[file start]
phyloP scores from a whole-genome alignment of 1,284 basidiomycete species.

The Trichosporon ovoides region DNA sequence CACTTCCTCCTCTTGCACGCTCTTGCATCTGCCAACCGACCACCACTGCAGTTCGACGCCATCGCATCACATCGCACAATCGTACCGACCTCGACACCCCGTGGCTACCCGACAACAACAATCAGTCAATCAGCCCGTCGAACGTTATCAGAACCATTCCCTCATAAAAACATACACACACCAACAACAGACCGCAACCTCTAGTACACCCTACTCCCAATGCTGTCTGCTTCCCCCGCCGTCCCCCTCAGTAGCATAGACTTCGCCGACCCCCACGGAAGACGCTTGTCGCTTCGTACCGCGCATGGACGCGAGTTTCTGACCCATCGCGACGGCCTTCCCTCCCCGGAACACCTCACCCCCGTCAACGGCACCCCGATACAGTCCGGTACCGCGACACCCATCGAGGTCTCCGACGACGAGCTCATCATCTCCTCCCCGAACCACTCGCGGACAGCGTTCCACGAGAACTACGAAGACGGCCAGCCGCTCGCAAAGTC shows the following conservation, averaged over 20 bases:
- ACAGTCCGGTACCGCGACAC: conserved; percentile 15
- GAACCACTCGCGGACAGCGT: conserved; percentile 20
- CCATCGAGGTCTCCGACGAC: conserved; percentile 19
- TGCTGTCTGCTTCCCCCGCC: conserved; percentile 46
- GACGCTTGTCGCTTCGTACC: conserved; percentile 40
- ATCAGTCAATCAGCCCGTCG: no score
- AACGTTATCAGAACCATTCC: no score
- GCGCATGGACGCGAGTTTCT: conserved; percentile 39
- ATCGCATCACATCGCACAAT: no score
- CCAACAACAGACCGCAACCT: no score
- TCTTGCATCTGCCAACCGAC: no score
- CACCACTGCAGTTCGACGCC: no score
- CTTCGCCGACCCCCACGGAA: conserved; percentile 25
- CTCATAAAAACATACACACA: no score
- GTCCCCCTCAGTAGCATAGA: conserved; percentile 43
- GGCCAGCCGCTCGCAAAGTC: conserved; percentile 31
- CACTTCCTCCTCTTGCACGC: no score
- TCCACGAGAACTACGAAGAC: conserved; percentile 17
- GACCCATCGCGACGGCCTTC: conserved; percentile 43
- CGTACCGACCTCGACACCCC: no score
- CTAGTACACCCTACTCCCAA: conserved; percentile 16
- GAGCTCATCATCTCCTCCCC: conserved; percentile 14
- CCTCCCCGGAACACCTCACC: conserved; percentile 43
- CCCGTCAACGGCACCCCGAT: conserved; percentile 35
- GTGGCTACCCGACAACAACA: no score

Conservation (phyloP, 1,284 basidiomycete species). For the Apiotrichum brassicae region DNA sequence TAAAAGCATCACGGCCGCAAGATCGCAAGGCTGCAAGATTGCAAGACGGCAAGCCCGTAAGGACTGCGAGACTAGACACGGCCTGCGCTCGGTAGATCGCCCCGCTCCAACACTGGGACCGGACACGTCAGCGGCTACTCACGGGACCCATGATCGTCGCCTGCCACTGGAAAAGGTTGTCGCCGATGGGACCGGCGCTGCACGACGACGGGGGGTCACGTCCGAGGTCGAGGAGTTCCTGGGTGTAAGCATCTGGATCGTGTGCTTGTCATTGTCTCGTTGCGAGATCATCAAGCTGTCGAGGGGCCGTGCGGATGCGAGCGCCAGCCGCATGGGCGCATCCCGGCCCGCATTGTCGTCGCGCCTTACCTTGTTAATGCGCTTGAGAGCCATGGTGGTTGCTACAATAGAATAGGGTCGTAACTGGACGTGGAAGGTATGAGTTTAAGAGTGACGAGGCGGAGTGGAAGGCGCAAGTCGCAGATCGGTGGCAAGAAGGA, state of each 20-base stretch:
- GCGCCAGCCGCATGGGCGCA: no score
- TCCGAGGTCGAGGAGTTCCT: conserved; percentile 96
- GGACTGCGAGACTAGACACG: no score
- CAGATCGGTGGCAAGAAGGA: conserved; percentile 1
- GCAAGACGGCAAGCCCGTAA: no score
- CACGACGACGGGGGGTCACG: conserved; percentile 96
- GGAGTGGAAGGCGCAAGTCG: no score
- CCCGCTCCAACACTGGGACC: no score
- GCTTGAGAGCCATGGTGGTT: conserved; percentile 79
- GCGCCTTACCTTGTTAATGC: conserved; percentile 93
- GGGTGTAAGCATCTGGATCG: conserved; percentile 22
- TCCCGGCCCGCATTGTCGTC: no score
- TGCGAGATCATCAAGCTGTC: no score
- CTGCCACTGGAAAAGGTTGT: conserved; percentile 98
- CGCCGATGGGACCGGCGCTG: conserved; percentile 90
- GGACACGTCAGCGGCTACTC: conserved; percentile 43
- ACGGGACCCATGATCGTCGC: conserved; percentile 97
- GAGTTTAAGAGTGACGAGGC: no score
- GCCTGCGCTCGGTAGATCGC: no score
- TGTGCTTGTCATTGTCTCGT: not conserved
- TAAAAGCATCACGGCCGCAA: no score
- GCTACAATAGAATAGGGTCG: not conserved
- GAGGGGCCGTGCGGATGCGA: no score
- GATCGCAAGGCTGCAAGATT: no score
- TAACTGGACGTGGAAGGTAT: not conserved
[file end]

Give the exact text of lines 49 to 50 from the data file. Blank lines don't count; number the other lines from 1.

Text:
- TAAAAGCATCACGGCCGCAA: no score
- GCTACAATAGAATAGGGTCG: not conserved